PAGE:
'Define Each and Every Acronym'

A participant in some of Seattle's most consequential planning processes puts out a call for a more inclusive use of language.

2 minute read

January 14, 2017, 11:00 AM PST

By James Brasuell @CasualBrasuell

City Hall

Wasu Watcharadachaphong / Shutterstock

There's been a lot of talk about the effects of planning jargon already this year, but Laura Bernstein provides a new angle on the subject for The Urbanist. Bernstein is a former member of the Housing Affordability and Livability Agenda (HALA) focus group member and former representative at the Northeast District Council, where there was constant exposure to acronyms that leave "newcomers feeling left out and overwhelmed." Bernstein wonders by urbanists seem so willing to use abbreviations like FAR, TOD, MHA, ROW, and MIZ. She asks the pointed questions: "Are they showing off? Are they in a hurry to try to convince you of something? Is it an essential part of every nerd subculture?"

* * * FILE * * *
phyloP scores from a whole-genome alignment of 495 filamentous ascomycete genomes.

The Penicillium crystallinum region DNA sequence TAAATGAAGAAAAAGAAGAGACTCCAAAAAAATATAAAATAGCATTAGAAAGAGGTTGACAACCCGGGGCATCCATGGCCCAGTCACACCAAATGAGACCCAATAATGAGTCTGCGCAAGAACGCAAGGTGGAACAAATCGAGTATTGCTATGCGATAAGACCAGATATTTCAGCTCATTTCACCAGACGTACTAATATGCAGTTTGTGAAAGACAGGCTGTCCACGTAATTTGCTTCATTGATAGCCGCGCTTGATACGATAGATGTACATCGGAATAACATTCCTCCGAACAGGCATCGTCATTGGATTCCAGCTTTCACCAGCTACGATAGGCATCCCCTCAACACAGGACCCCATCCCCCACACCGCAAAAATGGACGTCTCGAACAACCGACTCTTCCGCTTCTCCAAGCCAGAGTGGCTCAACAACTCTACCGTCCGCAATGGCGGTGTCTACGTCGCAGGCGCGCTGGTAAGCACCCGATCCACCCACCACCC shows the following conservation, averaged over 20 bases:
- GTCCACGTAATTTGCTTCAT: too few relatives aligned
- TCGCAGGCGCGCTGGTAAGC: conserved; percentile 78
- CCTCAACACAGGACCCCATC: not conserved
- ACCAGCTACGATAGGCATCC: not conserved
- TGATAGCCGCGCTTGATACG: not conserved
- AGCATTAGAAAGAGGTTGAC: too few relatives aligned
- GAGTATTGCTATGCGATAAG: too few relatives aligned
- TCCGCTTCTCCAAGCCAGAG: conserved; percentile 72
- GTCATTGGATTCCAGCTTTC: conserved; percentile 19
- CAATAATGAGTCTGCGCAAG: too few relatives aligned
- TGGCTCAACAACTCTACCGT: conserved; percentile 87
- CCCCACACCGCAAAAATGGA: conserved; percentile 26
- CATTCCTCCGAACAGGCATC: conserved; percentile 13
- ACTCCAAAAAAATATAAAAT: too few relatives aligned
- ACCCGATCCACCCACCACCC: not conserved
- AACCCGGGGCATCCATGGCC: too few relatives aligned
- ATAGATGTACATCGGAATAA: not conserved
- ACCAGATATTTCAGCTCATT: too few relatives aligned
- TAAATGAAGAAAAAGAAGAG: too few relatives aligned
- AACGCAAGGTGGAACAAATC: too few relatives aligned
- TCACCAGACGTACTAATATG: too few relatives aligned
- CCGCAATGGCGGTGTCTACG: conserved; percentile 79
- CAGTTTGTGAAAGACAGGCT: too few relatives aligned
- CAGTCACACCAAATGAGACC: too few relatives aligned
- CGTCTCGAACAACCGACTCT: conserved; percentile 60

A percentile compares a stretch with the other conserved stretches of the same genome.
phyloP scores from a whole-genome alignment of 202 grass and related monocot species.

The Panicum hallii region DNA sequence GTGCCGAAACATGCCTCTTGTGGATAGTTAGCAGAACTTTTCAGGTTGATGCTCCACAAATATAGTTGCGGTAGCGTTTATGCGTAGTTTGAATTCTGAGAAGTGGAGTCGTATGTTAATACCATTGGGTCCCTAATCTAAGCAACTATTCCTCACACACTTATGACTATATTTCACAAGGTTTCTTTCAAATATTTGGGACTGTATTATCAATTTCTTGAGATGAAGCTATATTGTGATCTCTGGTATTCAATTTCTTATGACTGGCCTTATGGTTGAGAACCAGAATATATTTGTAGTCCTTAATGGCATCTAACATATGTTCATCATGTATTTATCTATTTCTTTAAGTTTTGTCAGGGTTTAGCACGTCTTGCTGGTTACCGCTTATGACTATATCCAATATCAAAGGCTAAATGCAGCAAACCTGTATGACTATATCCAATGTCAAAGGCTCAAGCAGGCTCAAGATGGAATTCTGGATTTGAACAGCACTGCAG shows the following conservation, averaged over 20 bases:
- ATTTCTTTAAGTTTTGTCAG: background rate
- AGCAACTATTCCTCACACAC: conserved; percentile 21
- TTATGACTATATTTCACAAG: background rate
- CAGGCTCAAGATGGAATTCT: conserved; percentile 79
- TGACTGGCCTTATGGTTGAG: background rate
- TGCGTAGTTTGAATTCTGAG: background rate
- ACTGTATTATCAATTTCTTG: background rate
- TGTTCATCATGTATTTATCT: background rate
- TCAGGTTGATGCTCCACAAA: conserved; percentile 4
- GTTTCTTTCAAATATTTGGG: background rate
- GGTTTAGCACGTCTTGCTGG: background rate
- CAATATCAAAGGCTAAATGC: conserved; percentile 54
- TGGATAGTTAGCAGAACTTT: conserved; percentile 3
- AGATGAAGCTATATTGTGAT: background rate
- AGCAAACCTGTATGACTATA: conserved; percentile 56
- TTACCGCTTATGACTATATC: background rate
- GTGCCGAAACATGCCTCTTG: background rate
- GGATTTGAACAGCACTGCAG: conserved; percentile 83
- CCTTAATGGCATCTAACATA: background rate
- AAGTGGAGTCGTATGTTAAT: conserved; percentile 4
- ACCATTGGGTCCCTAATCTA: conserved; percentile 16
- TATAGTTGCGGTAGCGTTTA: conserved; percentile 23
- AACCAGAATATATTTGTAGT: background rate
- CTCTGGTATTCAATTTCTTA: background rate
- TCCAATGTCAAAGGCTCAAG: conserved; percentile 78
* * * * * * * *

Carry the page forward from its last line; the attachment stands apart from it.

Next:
Bernstein writes at greater length about the negative consequences of the esoteric language of urbanists:

I have observed people intimidated to speak up because of the jargon. It is imperative that the city fund “Land Use 101” education like the Roosevelt Neighborhood Association. I suspect that much of the mistrust of city officials is a lack of shared language to discuss land use decisions. When planning professionals–often nervously and defensively standing in front of a concerned crowd–use a secret code, it hurts the transparency of the process. We need more plain human everyday speech to demystify land use terms. 

The article concludes with definitions of the acronyms above, including a special focus on PLUZ, which stands for the city of Seattle’s Planning, Land Use, and Zoning Committee.

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